Click the number for further details.
|Articles in NEWSLETTER, Vol.14, No.2
p.1 Induction Ceremony for the 2004 Hall of Famers Fumio Kobayashi President
On Saturday, July 10, at Nagoya Dome, two baseball greats were inducted into the Baseball Hall of Fame in the ceremony held after the bottom of the 5th inning of the First game of the 2004 All-Star games.
Akira Ogi and the late Noboru Akiyama (represented by his widow Keiko) were greeted by the All Stars who flanked their passage from the home plate to the pitcherfs mound. Their encased uniforms were also carried there and put on display on the easel.
In the meanwhile, their brilliant careers were shown on the big AuroraVision.
Yasuchika Negoro, Chariman of the Baseball Hall of Fame and Museum (extreme right in the photo right) presented them with a replica of the plaque which is to be eternally on display at the Hall of Fame. They were also given a bouquet by two Hall of Famers, Yukio Nishimoto (1988, second from left in the photo left) and Junzo Sekine (2003, extreme left in the photo left).
Representing the two Hall of Famers, Ogi made an acceptance speech with deep thanks to the baseball fans and those people involved in pro baseball. A capacity spectators as well as the All Stars on the ground greeted him with warm applause.
Akira Ogi, who played for the Nishitetsu Lions and later managed the Kintetsu Buffaloes and the Orix BrueWave, was elected by the Selection Committee for Players, and the late Noboru Akiyama, who pitched for the Taiyo Whales, was elected by the Special Selection Committee. The members of the Baseball Hall of Fame now totals up to 151.
p.2 Summer Events
1) Special Exhibition of the 2004 Hall of Famers
At the Hall of Fame through Sunday, October 3, artifacts and records of Akira Ogi and the late Noboru Akiyama are being on display together with their plaques.
2) Learning through hands-on experience
At the Event Hall and the Library until Sunday, September 5, visitors are invited to try on gloves, mitts and spikes and touch bats used by pro baseball players. They can compare them with a baseball kit used by young boys. You can also measure the bounce of a rubber ball by dropping it on the marble from a stipulated height.
Our librarians are ready to give a helping hand to primary and junior high school pupils with their summer study on baseball.
3) Mizuno Sporting Goods will demonstrate the process of making a bat at a corner in the Hall of Fame from 10:30 to 12:00 and from 13:30 to 15:00 on both Friday, August 13 and Saturday, August 14. Mr.Takahiro Watanabe, Mizunofs craftsman, will be ready to answer any questions on bat making.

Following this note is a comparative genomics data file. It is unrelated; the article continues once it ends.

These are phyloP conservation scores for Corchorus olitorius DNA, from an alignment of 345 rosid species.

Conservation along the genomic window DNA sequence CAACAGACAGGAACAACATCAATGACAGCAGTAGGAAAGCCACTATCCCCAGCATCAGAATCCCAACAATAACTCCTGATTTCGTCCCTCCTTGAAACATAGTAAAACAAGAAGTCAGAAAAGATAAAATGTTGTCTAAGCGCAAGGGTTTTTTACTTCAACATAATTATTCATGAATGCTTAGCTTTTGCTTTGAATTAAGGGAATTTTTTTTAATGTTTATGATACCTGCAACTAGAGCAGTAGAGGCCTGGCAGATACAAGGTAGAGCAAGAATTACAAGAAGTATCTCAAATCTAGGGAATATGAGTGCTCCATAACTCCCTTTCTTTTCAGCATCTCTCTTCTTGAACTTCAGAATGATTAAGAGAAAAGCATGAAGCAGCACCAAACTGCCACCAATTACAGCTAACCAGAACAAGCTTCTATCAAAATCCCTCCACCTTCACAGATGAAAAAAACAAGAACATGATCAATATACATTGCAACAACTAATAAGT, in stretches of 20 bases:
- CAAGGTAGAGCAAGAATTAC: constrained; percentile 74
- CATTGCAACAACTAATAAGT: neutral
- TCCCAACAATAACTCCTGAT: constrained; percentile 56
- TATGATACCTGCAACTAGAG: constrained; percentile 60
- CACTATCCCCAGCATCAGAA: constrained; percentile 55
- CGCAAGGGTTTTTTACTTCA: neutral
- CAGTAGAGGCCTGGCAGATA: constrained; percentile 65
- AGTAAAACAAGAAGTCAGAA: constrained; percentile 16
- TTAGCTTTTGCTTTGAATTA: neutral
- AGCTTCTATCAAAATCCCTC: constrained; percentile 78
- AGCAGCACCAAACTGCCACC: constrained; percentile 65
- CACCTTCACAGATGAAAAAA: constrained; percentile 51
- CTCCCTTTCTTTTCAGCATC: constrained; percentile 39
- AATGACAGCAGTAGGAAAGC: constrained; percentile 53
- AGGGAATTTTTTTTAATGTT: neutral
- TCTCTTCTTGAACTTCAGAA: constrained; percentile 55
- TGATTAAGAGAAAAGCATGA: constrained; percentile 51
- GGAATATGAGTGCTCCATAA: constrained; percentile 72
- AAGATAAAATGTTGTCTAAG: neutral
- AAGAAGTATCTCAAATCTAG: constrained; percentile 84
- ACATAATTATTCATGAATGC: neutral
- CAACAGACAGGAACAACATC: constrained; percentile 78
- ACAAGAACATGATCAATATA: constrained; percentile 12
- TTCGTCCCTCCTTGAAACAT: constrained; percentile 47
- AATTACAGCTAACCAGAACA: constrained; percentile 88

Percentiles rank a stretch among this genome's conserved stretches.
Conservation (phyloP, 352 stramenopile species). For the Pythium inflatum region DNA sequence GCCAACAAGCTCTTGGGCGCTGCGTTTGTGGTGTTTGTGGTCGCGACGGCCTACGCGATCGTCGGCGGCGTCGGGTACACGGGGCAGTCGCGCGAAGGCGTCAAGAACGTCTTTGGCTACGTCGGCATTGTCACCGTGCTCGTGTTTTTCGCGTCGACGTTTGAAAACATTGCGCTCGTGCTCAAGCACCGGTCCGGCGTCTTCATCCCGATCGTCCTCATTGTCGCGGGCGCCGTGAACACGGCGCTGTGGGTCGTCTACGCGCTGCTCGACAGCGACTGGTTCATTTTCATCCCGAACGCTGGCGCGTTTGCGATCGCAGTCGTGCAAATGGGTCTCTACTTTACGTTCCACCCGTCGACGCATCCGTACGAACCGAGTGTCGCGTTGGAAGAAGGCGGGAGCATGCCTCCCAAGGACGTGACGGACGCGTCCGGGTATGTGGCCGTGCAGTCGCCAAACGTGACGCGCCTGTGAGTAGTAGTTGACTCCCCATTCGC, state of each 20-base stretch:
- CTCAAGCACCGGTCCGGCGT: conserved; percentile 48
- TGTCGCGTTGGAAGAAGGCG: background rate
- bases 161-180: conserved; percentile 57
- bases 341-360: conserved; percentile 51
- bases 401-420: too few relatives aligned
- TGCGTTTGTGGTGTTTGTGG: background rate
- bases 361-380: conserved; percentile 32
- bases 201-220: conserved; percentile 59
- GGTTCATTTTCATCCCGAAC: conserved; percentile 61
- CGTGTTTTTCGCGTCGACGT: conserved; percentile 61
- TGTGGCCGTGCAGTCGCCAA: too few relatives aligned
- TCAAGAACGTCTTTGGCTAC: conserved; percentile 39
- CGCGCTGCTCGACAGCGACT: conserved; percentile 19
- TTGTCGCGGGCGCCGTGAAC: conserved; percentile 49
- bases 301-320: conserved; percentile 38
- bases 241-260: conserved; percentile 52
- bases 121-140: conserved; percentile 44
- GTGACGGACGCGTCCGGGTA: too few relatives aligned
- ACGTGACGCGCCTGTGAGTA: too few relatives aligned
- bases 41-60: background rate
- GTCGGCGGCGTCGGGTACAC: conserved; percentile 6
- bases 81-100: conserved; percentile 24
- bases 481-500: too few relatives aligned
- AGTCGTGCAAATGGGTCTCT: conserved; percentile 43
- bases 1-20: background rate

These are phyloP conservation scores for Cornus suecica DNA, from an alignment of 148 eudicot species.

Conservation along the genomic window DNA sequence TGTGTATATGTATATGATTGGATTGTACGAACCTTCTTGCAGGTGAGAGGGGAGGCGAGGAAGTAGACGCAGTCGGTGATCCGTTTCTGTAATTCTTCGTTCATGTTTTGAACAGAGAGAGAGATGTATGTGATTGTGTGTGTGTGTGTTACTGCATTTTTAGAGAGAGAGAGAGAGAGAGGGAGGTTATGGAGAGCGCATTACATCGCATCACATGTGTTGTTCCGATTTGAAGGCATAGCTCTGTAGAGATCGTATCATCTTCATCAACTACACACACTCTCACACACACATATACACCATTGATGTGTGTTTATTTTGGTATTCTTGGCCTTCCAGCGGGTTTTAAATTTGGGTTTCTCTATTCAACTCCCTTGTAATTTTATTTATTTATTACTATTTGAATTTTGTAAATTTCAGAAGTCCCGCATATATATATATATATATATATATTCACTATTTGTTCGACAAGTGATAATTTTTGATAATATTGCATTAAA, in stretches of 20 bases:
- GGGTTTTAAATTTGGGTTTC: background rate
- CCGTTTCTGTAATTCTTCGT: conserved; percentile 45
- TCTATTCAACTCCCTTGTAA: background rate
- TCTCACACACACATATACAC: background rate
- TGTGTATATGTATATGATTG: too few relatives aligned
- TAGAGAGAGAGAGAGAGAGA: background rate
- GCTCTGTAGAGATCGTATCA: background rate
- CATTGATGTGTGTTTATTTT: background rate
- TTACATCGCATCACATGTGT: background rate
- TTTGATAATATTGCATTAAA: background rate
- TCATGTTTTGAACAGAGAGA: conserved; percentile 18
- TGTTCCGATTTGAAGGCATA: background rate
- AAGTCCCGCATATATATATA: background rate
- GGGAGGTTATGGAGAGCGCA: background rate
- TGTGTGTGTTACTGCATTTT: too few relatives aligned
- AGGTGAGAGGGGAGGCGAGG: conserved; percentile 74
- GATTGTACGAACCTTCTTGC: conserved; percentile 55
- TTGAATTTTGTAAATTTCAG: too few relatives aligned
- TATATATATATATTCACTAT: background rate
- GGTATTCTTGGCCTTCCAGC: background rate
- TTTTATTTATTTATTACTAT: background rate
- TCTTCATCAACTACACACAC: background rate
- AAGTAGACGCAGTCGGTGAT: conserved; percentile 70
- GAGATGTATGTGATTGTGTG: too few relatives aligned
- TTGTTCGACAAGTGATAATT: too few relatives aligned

4) Special Exhibition on gBaseball and the Olympicsh
At the Multi-Purpose Hall of the Baseball Museum through October 3, 2004
Under the joint auspices of the Baseball Congress of Japan, the Japanese Olympic Committee, and the Baseball Hall of Fame and Museum.
In celebration of the baseball event in the coming Olympics in Athens, a special exhibition is now being held with a strong expectation of a spectacular showing of the Japanese team headed by ex-Giants manager Shigeo Nagashima.
On display at the exhibition are medals won and uniforms worn by the Japanese delegations in the past competitions. Also being shown on the panels are the history of baseball competitions in the Olympics and the total record of the Japanese baseball delegations. The final members of the Japanese team, which was announced on June 25, are being introduced with their photos.
After the start of the competitions, the daily results of the 32 games will be reported on the spot.
For further details, please refer to page 4.
p.3 Inductees Remembered (6)
My grandfather and baseball
Hisaji Hiraoka, grandson of Hiroshi Hiraoka, 2nd Hall of Famer
My recollection of my grandfather is rather vague because he died in 1934 at the age of 79 when I was only a 4-year-old boy.. I was later told that at every family gathering I was fondled by him in his lap. All of my knowledge about him came from my father and senior acquaintances of mine. What is common to all of their talks is that he was blessed with foresight and that whatever he did he was not satisfied unless he did it thoroughly.
In 1871, when he was only 15, he was selected in an inspection mission to America and discovered his vocation in locomotive engineering which proved to be of great importance to the modernization of Japan. In 1876, he came back with, among other things, Spaldingfs Official Base Ball Guide which was published for the first time in that year.It seems that while he worked for Hinkley and Baldwin Rolling Stock Manufacturing Companies, he enjoyed playing baseball and learned to pitch curveballs. (My father who studied music in America heard of him from his old co-workers) So the Shimbashi Athletic Club, which he started around 1878, was the first authentic baseball team in Japan in that they played in the legitimate baseball ground in accordance with the current rules. No other teams had uniforms at that time.
The SAC had a great impact on students at Ikko, descendant of Kaisei Gakko where Horace Wilson taught his students how to play baseball in 1872. Their pitchers like Fukushima and Aoi were reportedly taught how to pitch curveballs. Later in 1888, his letter and the picture of his team appeared in Chicago Tribune (dated July 15). It was preceded by the following title and sub-title which summarized its content.
JAPAN HAS A BALL CLUB
THE AMERICAN GAME FINDS ITS WAY TO THAT COUNTRY
Introduced by a native who had been educated in America. It at first became popular, but declined after one or two players had been hurt - Revival of interest in the sport- Supplies ordered from Chicago.
If he were alive today, he would say with amazement, gIs this the same baseball as I played in the Meiji era?h
p.4 Rara avis (48)
Baseball in the Olympics Takahiro Sekiguchi, curator
Even before baseball was admitted as an official event in the Olympics, it was played several times at the Olympics as a demonstration evemt. (See the chart).
In 1964, All-American University team played two games against the All-Japan Club team and the All-Japan University team on October 11 on the following day of the opening of the Tokyo Olympics. Meiji Jingu Outer Shrine Stadium was just across the street from the Olympic Main Stadium. As was clearly stated in the program of the games, all the people concerned wished earnestly that baseball would be adopted in the Olympics as soon as possible.